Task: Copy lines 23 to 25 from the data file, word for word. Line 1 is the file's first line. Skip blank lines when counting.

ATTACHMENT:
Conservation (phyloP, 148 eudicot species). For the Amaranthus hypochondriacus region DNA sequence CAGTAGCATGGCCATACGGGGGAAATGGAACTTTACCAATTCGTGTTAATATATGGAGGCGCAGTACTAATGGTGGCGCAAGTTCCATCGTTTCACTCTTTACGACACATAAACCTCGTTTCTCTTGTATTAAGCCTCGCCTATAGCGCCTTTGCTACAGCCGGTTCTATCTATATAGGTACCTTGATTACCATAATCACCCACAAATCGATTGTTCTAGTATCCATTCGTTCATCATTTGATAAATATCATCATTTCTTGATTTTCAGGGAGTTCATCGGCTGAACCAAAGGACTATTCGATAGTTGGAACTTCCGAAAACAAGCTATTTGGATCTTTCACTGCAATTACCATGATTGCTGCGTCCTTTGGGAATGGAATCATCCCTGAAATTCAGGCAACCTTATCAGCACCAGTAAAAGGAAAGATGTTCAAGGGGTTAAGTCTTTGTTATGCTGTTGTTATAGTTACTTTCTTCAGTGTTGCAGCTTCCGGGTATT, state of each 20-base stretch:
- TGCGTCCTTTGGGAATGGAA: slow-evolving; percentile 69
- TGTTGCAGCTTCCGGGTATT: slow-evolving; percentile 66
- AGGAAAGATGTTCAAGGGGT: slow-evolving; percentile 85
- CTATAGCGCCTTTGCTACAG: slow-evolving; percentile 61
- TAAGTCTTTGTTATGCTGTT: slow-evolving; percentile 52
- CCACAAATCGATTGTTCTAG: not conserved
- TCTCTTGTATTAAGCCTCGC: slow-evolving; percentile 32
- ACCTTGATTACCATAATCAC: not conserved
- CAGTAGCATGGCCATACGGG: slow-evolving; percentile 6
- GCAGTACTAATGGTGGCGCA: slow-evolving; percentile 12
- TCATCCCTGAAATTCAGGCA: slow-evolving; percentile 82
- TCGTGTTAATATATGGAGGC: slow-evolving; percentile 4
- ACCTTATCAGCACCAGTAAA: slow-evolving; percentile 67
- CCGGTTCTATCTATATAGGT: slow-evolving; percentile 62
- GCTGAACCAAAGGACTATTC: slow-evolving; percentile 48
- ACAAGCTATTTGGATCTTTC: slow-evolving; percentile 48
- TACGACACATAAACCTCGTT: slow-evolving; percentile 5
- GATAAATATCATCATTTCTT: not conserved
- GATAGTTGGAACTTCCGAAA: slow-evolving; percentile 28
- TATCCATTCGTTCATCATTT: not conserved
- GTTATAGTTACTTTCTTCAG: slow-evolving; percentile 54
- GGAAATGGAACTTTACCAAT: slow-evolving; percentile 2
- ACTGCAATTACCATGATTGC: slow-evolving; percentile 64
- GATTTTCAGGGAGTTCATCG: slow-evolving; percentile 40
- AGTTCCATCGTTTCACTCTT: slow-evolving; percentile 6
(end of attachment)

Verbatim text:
- GGAAATGGAACTTTACCAAT: slow-evolving; percentile 2
- ACTGCAATTACCATGATTGC: slow-evolving; percentile 64
- GATTTTCAGGGAGTTCATCG: slow-evolving; percentile 40